A terrifying story of a young girl who wakes up in a casket with a traumatic head injury and no memory of her identity. She quickly realizes she was abducted by a Deranged Serial Murderer ...
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"ChromeSkull" is the sequel to the 2009 horror hit "Laid to Rest." It brings back ChromeSkull, who barely escaped death in the first movie and is hell-bent on continuing where he left off..... See full summary »
Brian Austin Green,
A search and recovery team heads into the haunted swamp to pick up the pieces and Marybeth learns the secret to ending the voodoo curse that has left Victor Crowley haunting and terrorizing Honey Island Swamp for decades.
A group of young horror fans go searching for a film that mysteriously vanished years ago but instead find that the demented killer from the movie is real, and he's thrilled to meet fans who will die gruesomely for his art.
Five young adults are about to find themselves in a fight for their lives, pitted against evil itself! While on vacation in a foreign city, one of the five makes a seemingly innocent albeit... See full summary »
A group of delinquents are sent to clean the Blackwell Hotel. Little do they know reclusive psychopath Jacob Goodnight has holed away in the rotting hotel. When one of the teens is captured, those who remain - a group that includes the cop who put a bullet in Goodnight's head four years ago - band together to survive against the brutal killer.
Michael J. Pagan
A terrifying story of a young girl who wakes up in a casket with a traumatic head injury and no memory of her identity. She quickly realizes she was abducted by a Deranged Serial Murderer and in an isolated rural town she must survive the night and outsmart the technologically inclined killer who is hellbent on finishing what he started. Written by
(at around 1 min) The girl sitting in the car with her boyfriend tries to read the license plate off of Chrome Skull's car. The black car used here in a Chrysler 300 SRT8 due to its bigger 20" wheels, mesh grill, and SRT8 badge. However, the rest of the movie uses a black Chrysler 300 Touring with the smaller 17" wheels and honeycomb grill as Chrome Skull's car. See more »
A woman wakes up in a "dead box" (what most of us would call a coffin) and has no memory of how she got there or who she is. But she quickly discovers a man with a metal face is seriously interested in killing her, which isn't something she's particularly looking forward to. Will she be able to escape and find the answers she's looking for, or is her running just a delay?
The soundtrack music was provided by Deadbox and Suicidal Tendencies. I'm familiar with the latter, but not the former, and I have to give them a fair amount of credit for this film's mood. The opening scene and music really sucked me in, and I can't say I recall any opening having such a strong effect since the Nine Inch Nails' beginning of "Seven". Well played, maestro.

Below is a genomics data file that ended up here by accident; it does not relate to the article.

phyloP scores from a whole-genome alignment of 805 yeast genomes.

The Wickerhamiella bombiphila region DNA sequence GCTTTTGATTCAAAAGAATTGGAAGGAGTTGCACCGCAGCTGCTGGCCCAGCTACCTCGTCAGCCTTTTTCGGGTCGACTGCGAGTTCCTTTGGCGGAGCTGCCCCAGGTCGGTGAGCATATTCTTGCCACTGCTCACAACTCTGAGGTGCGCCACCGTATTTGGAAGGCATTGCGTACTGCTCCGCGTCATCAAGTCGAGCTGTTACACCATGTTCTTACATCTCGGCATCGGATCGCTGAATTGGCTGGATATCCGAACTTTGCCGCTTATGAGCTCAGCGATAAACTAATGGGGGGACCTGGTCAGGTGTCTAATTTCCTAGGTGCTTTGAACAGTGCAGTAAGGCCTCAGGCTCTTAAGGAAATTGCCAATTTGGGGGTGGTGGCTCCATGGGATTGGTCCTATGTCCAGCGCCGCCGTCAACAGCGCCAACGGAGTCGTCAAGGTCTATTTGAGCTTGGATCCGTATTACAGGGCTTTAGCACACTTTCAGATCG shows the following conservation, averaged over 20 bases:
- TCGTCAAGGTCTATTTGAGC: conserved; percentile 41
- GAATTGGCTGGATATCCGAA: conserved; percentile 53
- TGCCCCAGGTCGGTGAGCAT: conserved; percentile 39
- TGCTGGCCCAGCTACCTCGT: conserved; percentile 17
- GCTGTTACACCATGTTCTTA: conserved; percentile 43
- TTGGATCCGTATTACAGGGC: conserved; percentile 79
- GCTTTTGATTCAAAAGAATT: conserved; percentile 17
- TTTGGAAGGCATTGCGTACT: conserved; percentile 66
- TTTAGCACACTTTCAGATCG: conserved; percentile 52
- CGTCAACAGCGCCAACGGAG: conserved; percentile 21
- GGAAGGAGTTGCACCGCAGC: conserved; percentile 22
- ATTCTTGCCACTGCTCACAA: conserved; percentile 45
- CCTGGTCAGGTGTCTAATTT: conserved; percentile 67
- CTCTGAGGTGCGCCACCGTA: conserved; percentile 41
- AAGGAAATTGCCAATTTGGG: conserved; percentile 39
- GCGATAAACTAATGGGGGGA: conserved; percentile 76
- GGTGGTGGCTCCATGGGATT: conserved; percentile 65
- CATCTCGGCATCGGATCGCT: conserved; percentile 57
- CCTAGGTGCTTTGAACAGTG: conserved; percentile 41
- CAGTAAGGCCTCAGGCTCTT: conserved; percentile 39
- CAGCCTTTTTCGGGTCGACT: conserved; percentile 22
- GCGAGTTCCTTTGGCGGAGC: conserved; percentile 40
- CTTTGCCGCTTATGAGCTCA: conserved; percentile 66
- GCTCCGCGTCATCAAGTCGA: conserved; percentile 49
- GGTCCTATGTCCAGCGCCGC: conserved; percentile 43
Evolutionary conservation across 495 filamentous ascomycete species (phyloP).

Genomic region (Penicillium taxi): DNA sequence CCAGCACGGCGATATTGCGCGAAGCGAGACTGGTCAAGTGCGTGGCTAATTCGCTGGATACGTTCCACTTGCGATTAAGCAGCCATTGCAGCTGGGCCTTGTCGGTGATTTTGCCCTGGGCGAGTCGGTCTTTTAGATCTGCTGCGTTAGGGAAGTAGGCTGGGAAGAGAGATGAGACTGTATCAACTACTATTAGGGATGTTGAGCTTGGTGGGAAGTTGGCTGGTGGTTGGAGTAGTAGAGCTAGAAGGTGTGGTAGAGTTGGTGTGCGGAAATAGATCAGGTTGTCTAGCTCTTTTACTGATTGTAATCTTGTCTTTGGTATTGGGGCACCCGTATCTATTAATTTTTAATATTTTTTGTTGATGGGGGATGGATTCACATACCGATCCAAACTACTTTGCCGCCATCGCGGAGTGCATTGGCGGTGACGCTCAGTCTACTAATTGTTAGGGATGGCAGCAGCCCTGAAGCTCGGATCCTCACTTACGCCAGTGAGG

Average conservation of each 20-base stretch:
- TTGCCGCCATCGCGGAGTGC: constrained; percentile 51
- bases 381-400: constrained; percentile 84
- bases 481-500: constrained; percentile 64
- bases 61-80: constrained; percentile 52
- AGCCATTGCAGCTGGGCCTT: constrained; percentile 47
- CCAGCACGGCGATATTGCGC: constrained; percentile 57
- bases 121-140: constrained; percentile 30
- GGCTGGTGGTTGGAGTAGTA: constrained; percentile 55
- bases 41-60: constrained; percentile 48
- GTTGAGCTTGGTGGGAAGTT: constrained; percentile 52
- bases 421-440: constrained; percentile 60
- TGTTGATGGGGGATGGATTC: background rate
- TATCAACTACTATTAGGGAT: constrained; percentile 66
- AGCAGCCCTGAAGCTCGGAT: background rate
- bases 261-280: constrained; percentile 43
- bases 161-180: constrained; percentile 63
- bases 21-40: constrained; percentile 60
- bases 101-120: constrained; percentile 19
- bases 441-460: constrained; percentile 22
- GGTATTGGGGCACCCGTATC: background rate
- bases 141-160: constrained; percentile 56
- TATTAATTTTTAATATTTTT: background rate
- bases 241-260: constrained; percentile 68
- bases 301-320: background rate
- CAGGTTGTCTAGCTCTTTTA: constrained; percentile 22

The director of this piece is Robert Hall, probably best known as a special effects artist. Not surprisingly, this film has pretty much the best gore effects ever. Okay, a slight exaggeration -- but not much. One scene where a man's face gets sliced clean off? Gloriously sadistic! The only film in recent memory I can compare this to is Ryan Nicholson's "Gutterballs", though there is a marked difference -- Nicholson goes for grit, Hall goes for shock and awe.
The killer, ChromeSkull, is both cool and cheesy -- he writes his own name on his car? I find it hard to believe a guy who does that remains uncaught. Especially a guy who films himself killing -- in the open sometimes -- and dresses like Destro. But he's a menacing figure, and far more threatening than Jason or Michael simply for his pure intensity. This is the kind of killer "Hatchet" promised us, but couldn't deliver.
Many of the classic horror clichés are here -- no phone, no gas, the killer tracks victims for miles. I almost wonder if this was done intentionally to be a bit over the top, because if not I think the writer (also Robert Hall) tried to hard to be clear about the peril. This many obstacles in one film takes the "isolation" factor and makes it more of a hilarity factor. I had trouble taking this film completely seriously.
"Laid to Rest" is likely to be overlooked by many, which is a shame. I freely admit I was not overly excited upon seeing the unoriginal skull and crossbones cover. My expectations were somewhat low, and I fear others will walk past this one in the video store, as well. Don't. Unlike other mask covers (this means you, "Bryan Loves You") this one is the real deal. I don't know if it's worth a purchase, but neglecting to rent it would be a mistake for any slasher fan -- a fatal mistake.
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